Baruch Professor Gail Levin Named a CUNY Distinguished Professor
CUNY Distinguished Professor Gail Levin
New York, NY – January 31, 2008—The Board of Trustees of the City University of New York has conferred the distinction of CUNY Distinguished Professor upon Baruch College Professor Gail Levin of the Weissman School’s Department of Fine and Performing Arts.
A faculty member is nominated by their college president for a Distinguished Professorship based on scholarly or research achievements. The title designates an exceptional scholar with an international reputation for scholarly and/or research excellence, whose outstanding faculty performance enriches CUNY’s academic environment. Baruch boasts six current CUNY Distinguished Professors, and the distinction of having had the very first one: Dean Emanuel Saxe, one of the financial luminaries of his time.
Levin's career at Baruch has been a long and productive one. She is a professor of Art History, American Studies, and Women's Studies at Baruch and the Graduate Center of CUNY, and an art historian specializing in art of the twentieth and twenty-first centuries. Her diverse research interests include the work of feminist icon Judy Chicago, American painter Edward Hopper, and contemporary art of the United States, Europe, and Japan, as well as American Studies and the cinema.
“Few scholars have achieved more in terms of books, articles, presentations, lectures, radio appearances, and awards,“ said Baruch President Katheleen Waldron, after the honor was announced during the CUNY Board of Trustees meeting on January 28. “Most faculty who are aware of Professor Levin's accomplishments revere her prolific mind and the enormous energy she devoted to the realization of her projects.”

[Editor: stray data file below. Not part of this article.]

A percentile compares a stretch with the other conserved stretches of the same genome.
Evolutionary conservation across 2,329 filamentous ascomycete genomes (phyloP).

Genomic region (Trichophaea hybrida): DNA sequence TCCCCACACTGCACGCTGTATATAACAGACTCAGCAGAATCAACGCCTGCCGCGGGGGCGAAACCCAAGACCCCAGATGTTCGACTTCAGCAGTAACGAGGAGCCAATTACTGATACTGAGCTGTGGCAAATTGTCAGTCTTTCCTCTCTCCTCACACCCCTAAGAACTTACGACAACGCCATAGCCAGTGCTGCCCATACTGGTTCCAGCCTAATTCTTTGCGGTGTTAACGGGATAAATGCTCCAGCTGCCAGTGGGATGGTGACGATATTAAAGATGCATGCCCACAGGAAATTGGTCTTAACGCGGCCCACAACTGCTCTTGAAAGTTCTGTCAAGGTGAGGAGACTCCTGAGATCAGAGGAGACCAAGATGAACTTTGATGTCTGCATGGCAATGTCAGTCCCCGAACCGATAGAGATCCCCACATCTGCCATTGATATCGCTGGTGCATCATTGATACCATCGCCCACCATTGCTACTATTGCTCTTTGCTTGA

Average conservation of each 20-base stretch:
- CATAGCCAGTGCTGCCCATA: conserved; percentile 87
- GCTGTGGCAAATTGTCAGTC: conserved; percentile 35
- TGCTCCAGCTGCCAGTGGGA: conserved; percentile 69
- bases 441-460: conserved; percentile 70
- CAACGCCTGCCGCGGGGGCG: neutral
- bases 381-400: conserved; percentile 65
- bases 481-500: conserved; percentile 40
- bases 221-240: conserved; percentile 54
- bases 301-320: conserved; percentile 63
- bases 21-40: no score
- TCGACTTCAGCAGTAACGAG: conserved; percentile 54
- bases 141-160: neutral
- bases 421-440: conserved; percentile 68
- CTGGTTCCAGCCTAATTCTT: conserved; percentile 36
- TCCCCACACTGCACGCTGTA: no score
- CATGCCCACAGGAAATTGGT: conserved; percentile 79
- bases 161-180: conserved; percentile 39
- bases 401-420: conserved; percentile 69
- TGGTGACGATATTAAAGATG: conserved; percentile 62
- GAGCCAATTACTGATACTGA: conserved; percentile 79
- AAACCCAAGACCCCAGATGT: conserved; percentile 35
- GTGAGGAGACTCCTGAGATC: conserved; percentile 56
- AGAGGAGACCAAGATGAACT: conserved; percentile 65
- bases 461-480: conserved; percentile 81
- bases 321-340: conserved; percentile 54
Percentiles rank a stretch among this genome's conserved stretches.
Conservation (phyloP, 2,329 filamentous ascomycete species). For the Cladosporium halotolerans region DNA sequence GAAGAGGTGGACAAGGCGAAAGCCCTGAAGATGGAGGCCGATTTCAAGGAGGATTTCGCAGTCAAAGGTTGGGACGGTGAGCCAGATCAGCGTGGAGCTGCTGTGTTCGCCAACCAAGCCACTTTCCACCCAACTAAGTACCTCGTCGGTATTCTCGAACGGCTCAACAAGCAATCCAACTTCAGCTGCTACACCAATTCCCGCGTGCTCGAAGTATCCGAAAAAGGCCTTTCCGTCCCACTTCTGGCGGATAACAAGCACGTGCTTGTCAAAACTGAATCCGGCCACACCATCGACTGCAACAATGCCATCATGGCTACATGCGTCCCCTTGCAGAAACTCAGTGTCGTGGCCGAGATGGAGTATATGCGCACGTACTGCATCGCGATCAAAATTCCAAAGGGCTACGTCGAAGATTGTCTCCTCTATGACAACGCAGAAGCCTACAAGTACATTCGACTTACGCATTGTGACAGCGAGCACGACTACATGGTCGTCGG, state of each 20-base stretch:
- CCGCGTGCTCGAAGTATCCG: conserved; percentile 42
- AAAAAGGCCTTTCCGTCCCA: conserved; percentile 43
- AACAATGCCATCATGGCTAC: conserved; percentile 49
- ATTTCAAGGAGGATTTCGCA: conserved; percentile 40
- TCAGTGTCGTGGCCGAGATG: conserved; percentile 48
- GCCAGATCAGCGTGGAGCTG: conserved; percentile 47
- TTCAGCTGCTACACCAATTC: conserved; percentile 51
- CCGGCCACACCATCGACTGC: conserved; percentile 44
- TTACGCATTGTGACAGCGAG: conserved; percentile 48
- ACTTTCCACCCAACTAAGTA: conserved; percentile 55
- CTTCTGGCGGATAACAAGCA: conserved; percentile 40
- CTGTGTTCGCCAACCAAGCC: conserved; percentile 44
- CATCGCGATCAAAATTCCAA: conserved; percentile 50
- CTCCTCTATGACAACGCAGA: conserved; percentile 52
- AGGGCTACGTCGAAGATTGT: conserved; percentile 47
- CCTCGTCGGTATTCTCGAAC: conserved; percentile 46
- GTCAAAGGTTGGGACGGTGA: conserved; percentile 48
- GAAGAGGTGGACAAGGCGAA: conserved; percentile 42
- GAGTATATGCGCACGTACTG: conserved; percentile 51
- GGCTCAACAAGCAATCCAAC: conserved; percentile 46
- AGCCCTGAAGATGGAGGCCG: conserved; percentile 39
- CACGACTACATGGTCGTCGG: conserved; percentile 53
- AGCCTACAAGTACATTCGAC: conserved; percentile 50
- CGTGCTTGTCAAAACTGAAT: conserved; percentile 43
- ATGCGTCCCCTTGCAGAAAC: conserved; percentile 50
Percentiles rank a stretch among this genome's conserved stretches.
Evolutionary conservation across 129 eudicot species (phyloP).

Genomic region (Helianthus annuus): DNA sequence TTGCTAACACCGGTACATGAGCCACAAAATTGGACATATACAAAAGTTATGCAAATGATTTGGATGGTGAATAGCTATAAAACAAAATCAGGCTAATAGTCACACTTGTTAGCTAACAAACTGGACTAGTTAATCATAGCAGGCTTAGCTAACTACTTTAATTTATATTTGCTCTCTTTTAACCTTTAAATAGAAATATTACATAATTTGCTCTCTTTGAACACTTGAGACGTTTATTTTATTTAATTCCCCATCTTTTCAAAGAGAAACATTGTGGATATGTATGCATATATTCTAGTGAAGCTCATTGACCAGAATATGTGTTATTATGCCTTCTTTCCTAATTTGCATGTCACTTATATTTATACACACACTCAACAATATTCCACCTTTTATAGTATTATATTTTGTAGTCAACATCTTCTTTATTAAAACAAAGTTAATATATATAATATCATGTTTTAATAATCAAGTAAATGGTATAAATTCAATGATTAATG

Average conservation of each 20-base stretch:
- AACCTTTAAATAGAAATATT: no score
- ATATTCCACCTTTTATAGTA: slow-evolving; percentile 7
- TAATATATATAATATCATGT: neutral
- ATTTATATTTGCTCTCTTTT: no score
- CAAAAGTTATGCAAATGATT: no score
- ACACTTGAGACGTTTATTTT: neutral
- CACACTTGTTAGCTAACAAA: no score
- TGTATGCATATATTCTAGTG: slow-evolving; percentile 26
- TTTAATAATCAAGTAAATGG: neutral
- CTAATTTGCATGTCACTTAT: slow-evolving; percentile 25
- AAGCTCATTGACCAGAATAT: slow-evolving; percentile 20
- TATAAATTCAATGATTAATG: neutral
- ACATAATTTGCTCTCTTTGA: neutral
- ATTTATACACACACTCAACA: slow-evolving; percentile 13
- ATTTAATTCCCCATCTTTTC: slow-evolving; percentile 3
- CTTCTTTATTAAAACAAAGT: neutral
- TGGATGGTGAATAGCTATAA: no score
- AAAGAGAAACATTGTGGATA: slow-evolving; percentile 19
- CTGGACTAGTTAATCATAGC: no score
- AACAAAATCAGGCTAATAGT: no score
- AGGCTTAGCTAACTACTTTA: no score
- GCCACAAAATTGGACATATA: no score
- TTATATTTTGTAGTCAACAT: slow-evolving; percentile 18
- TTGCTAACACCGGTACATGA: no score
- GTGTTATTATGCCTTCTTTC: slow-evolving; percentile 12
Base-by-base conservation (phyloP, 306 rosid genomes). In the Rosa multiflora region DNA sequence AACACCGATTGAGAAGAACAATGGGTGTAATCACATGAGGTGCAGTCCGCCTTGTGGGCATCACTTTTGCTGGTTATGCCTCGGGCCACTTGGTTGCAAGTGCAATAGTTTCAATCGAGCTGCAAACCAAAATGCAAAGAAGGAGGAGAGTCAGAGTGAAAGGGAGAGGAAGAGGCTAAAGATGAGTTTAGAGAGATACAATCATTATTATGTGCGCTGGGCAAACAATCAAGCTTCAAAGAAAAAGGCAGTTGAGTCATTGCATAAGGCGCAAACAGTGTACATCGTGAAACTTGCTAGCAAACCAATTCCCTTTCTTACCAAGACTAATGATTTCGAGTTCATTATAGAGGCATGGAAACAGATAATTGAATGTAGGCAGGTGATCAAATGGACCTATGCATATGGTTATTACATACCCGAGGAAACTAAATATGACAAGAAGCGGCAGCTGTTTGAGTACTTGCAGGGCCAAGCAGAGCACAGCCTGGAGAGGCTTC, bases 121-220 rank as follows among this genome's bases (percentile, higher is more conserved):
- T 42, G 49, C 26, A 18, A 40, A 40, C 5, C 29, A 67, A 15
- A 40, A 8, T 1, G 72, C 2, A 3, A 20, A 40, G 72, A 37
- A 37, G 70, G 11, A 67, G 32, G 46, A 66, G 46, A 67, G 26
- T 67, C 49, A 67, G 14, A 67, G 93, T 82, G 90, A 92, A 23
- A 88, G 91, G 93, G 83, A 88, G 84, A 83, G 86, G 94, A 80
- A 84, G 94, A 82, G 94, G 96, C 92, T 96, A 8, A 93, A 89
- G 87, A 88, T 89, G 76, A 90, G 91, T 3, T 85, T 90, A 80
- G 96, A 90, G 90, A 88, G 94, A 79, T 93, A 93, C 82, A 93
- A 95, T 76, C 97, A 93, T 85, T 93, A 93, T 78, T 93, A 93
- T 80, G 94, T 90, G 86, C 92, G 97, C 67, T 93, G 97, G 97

The twenty external reviewers for Levin’s nomination, all noted scholars from major universities and scholarly communities, commented on her abundant contributions to the field, her appetite for new projects that reach out across the globe, and the impact she has had on the field of the American modern art.
No stranger to accolades, Levin’s Edward Hopper: An Intimate Biography (Alfred A. Knopf, 1995), was recently selected by the Wall Street Journal as one of the “five best” artist biographies of all time. She spent the last academic year at the Roosevelt Center in the Netherlands, a research institute where she held a Distinguished Fulbright Chair researching the subject of her next book: abstract expressionist Lee Krasner, a personal friend, Works Progress Administration artist, and former wife of Jackson Pollock.
The recipient of grants and awards from the National Endowment for the Humanities, the Rockefeller Foundation, and the Mellon Foundation, among others, her work has been published in more than a dozen countries, including essays in museum catalogues and art and humanities journals. Levin’s photographs have appeared in books, magazines, and newspapers, including the Los Angeles Times and the New York Times.
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